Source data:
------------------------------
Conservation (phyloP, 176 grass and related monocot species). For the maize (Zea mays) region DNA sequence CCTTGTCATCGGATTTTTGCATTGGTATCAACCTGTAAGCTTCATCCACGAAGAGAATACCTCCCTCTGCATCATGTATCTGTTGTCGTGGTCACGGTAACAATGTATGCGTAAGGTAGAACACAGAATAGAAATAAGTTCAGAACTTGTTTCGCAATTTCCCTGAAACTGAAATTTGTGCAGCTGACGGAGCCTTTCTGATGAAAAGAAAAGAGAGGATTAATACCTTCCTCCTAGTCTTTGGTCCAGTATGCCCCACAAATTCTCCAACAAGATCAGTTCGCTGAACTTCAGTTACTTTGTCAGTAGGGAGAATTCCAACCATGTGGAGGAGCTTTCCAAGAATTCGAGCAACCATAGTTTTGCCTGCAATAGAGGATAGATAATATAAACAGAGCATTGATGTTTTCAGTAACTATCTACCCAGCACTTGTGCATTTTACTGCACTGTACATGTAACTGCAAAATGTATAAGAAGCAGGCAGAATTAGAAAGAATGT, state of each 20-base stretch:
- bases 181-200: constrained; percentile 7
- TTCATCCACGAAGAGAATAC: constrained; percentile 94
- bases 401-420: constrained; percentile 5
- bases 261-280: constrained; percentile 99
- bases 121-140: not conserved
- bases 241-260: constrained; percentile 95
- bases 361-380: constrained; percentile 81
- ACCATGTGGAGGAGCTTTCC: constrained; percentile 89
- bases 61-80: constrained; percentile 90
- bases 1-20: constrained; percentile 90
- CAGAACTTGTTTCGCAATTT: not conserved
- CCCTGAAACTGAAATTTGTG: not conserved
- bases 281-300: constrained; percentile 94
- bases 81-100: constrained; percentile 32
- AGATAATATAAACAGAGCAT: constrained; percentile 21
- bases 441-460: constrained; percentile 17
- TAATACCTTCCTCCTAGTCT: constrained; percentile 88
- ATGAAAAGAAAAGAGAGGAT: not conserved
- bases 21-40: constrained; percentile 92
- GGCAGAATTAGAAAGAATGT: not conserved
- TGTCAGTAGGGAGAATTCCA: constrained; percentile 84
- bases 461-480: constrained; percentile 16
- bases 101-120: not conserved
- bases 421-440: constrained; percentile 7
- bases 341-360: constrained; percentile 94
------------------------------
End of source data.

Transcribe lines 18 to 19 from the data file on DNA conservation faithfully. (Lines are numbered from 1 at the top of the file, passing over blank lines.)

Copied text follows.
- TAATACCTTCCTCCTAGTCT: constrained; percentile 88
- ATGAAAAGAAAAGAGAGGAT: not conserved